Unfortunately, my sleep Saturday night was restless but Pete and I still headed out for a slightly chillier three mile run than the day before. Physically I felt good and the weather forecast for the next day wasn’t concerning to me. After a TWAV brunch where MABVI honored many of it’s volunteers, a quick logistics meeting with TWAV to discuss how race morning would go and then a quick cup of coffee with our friend Kristen who was a Boston Marathon Volunteer Captain/Lead, Pete and I made it back to the hotel to rest up for a bit before we headed to meet Kelsey, Brenden, Peter and my Auntie Sheryl (who was in town for business) for a bite to eat at a small Italian restaurant called Grassano’s—BTW it was a perfectly delicious choice for the night before a marathon. Then back to the hotel for the traditional fitful pre-race sleep.
Race morning dawned wet and chilly. We caught the bus with several other TWAV-mates and made it to the Hopkinton Vision Center where we stayed warm and dry for the next several hours. As I stated before, being a member of Team With a Vision is truly a VIP experience especially on race morning with less than ideal weather conditions. Pete and I took advantage of the abundance of food and loaded up then found a place to just sit down and relax. Despite the wet, windy and chilly conditions outside there was still a palpable excitement among our fellow TWAV-mates. This is still the Boston Marathon after all.
Around 9 o’clock, Kelsey popped into the Vision Center to hang out with us for a bit before her race start. Then the announcements of wave start times began rolling in. First wave people started rolling out, the second wave and finally it was time for Pete and me to make our way to the start line.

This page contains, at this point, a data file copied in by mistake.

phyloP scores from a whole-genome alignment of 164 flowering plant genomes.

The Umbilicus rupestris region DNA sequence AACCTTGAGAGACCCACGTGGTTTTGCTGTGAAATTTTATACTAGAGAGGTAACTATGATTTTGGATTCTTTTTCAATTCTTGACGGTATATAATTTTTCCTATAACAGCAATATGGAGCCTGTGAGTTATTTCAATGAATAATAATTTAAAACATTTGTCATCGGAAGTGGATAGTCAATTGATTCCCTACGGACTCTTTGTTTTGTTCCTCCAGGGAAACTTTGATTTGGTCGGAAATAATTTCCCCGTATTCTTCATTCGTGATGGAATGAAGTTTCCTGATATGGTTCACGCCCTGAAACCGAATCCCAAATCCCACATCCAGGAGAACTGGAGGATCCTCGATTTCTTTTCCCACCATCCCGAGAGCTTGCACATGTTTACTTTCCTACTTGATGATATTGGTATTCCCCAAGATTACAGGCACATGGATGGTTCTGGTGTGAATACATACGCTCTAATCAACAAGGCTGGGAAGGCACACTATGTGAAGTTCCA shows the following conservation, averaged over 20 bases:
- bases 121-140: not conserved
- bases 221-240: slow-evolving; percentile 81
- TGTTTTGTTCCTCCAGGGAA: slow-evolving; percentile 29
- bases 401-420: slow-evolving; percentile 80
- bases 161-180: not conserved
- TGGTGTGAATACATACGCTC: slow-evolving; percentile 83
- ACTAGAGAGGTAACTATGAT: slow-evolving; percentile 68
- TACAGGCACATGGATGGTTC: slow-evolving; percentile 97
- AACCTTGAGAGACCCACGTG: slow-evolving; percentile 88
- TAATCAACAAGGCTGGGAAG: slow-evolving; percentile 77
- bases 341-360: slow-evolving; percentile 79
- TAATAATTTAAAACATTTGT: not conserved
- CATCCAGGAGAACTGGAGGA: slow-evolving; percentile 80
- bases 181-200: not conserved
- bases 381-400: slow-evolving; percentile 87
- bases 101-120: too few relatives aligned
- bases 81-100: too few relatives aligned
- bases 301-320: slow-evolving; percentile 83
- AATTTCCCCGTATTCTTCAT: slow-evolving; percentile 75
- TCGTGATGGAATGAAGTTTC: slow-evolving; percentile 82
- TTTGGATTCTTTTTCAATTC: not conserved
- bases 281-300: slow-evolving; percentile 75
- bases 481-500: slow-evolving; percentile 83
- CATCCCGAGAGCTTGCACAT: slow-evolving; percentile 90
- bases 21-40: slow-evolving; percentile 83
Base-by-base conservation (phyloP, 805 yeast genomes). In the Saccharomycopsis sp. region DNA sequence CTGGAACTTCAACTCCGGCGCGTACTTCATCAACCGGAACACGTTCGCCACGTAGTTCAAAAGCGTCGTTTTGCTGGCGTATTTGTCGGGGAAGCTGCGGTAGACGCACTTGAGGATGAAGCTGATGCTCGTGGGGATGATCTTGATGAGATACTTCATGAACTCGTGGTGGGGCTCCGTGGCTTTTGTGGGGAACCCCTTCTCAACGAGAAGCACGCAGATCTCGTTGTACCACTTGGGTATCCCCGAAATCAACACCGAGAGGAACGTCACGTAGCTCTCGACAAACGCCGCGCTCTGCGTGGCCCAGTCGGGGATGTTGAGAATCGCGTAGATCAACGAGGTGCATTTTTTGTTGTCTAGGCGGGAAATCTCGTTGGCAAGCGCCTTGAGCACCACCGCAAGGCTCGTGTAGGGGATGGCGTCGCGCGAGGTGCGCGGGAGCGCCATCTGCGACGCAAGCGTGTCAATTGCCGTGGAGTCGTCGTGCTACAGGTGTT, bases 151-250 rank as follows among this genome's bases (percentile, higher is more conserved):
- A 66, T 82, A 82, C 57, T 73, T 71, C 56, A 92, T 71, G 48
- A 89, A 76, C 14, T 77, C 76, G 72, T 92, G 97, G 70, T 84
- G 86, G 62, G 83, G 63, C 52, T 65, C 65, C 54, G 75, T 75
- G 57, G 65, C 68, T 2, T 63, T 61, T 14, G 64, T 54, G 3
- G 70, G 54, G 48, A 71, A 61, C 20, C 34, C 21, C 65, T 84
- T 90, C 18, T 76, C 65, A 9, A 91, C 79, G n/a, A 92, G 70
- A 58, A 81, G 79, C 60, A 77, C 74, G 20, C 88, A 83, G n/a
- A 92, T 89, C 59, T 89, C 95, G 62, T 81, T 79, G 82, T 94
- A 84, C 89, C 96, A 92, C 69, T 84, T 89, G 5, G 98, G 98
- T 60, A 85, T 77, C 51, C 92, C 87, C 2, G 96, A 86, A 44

Pete and I followed a couple of people who looked like they knew where they were going and found ourselves in a sea of people shivering as we waited for the start gun. Many people were wearing trash bags as modified rain jackets. Pete had opted to throw on a trash bag to attempt to stay warm and dry while I opted for triathlon shorts, compression socks, a long sleeved T-shirt, my Team With a Vision race singlet, sunglasses and a Bubba Burger trucker hat. Some people thought I was crazy for not dressing more warmly but I thought I was dressed perfectly.
Finally the gun went off and we started picking our way through the crowd to the actual start line. When we finally crossed the timing mat we started jogging.
Boston begins with a fairly steep downhill and unfortunately, this year in addition to it being slippery with rain water, people also thought this was an ideal place to start tossing trash bags off of their persons. So Pete’s first road marathon guiding experience was made doubly stressful with people running slowly, throwing trash bags onto the ground and people stopping without notice in the middle of the course. Pete’s a pretty calm and levelheaded guy though and didn’t let it show that this was stressful. We just made the best of it and wove our way through the press of people.
After about four miles the crowd started to spread out and make use of the entire road and Pete and I were able to dart ahead of some slower people and find our pace. We still had to contend with discarded trash bags along the entirety of the race course but we avoided any major mishaps. Pete and I can probably both admit to coming into this race a little under prepared. I’d only seriously started training about six weeks before and Pete had been dealing with a couple of nagging injuries. But on race day we both performed.
I felt incredibly calm and comfortable with our pace. We were ticking off sub 8 min 30 sec miles with ease and we both felt we could push harder. But, not wanting to blow up too early we held back. Around mile 8.5 we both had to stop and use the port-a-potties but then quickly jumped back on course and resumed our steady pace.
I did my best not to notice the weather. Yes, it was chilly and the rain, although not heavy, was coming down at a steady drizzle. The wind would occasionally gust a bit making me shiver, but on the whole it could’ve been worse. The one thing about running in the rain that I find the most annoying is running through puddles and there were lots on this course. Fortunately, my Hoka One One Kona Claytons are pretty good at draining and my shoes didn’t get excruciatingly heavy over the course of the day. I also, strangely didn’t feel any hot spots develop during the course of the day. Yes, I’d lubricated my feet, but even when I lubricate my feet I still tend to get one or two blisters. Not today though.